Step 09 Reports
The reporting engine of jBilling lets you have a bird’s-eye view of what’s going on with your company’s accounts. Click on the Reports link on the main menu; here there are four report types available – invoice, order, payment and customer. You can select one to reveal the different reports available inside that type. After a report is selected, you can see a brief summary of what the report is supposed to show. Set the end date and then click on the ‘Run Report’ button to run the report. Having done this, the system shows you the output. You can also change the output format to PDF, Excel or HTML.


Step 10 Configuration
The configuration page lets you fine-tune your jBilling installation settings. Click on the Configuration link and you will see a list of settings available on the left menu bar. The links are somewhat self-explanatory but we’ll run through the more useful ones. The Billing Process link allows you to set the billing run parameters. You can change the invoice logo using the Invoice Display setting. To add new users, simply click on the ‘Users’ link. To set the default currency or add a new currency to the system, click on the ‘Currencies’ link. You can even blacklist customers under the ‘Blacklist’ link. You will find many more settings to customise jBilling as per your tastes and requirements – just keep exploring and make jBilling work for you.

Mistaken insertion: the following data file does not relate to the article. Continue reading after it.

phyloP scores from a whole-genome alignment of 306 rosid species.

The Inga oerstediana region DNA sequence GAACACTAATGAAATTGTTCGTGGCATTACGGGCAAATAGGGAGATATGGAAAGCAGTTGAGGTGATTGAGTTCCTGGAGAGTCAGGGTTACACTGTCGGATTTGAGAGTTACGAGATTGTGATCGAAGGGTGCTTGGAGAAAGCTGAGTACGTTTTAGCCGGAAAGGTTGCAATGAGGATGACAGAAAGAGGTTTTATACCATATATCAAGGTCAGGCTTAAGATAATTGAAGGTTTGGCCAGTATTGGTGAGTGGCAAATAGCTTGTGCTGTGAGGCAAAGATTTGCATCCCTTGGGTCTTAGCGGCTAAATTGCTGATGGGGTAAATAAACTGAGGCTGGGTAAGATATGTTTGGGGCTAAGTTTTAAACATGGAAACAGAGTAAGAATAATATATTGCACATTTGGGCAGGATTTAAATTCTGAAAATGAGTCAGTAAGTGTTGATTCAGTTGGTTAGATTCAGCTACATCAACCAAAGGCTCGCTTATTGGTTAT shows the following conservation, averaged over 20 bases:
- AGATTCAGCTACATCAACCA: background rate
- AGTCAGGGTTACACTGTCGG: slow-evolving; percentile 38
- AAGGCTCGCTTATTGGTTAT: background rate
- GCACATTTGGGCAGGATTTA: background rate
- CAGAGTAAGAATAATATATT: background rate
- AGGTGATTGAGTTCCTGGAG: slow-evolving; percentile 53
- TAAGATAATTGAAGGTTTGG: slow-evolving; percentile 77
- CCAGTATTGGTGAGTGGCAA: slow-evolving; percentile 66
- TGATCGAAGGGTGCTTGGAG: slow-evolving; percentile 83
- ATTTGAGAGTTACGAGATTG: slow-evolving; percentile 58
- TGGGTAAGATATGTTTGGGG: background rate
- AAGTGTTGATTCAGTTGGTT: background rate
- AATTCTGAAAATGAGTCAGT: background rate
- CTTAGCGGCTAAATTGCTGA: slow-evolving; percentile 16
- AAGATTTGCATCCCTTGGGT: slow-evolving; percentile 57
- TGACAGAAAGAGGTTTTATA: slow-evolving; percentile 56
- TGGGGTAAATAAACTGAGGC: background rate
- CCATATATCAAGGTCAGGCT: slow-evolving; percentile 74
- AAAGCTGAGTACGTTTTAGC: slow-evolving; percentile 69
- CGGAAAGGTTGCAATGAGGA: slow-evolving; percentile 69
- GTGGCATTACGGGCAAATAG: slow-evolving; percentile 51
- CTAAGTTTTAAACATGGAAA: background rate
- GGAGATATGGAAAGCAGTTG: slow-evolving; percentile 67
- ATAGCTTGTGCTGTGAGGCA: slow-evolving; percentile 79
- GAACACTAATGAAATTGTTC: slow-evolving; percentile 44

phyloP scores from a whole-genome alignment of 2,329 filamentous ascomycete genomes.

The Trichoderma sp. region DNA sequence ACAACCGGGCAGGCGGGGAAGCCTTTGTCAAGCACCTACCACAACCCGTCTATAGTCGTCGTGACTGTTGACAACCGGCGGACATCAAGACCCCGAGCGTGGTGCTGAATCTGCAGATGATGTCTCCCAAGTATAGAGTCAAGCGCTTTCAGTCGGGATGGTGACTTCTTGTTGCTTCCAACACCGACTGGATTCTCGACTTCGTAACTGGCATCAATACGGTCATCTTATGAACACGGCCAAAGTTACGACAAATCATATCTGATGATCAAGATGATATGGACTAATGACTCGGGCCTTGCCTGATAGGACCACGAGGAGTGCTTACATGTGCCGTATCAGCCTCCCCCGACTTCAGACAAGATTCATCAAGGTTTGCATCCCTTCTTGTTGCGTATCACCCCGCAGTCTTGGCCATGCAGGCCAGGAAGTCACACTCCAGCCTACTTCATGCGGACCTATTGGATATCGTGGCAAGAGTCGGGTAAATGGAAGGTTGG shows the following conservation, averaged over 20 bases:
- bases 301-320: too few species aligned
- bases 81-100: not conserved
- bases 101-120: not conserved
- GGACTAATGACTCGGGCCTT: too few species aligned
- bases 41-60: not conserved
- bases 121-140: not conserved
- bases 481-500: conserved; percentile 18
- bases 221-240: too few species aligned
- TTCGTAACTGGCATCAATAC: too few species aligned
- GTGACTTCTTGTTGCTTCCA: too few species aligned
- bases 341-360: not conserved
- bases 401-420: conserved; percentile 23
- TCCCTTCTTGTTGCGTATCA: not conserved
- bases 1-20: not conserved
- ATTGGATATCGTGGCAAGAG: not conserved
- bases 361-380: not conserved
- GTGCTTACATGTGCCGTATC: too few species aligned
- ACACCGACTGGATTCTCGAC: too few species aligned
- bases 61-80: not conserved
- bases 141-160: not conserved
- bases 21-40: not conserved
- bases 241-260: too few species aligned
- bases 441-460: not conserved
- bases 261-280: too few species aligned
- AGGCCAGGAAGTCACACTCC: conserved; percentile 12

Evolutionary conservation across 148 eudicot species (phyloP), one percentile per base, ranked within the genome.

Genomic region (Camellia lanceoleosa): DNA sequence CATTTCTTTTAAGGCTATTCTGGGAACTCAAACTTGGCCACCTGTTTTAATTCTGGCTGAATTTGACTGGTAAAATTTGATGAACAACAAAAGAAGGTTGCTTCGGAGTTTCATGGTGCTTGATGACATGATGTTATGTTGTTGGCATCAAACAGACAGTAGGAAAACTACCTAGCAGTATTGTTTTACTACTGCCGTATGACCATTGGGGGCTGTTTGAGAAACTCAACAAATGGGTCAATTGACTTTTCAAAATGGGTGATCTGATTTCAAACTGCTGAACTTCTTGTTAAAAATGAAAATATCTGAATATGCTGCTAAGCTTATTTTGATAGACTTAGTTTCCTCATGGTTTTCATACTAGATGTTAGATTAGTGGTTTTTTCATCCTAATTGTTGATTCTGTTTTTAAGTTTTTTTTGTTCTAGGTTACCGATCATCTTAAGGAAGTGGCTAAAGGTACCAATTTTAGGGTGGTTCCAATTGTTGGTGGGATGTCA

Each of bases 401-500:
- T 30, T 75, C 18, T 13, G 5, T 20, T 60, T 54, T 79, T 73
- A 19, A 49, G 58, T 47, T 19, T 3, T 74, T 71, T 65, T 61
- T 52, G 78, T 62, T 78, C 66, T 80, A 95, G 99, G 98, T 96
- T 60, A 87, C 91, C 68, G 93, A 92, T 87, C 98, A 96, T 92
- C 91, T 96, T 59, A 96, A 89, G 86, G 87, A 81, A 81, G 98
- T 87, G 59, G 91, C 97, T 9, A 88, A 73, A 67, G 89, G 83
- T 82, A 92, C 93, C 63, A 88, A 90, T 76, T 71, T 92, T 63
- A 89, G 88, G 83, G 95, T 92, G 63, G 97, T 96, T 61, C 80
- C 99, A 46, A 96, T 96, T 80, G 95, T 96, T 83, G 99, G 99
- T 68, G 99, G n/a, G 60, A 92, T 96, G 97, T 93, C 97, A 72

Suppose you want to sniff live HTTP web traffic (i.e., HTTP requests and responses) on the wire for some reason. For example, you may be testing experimental features of a web server. Or you may be debugging a web application or a RESTful service. Or you may be trying to troubleshoot PAC (proxy auto config) or check for any malware files surreptitiously downloaded from a website. Whatever the reason is, there are cases where HTTP traffic sniffing is helpful, for system admins, developers, or even end users.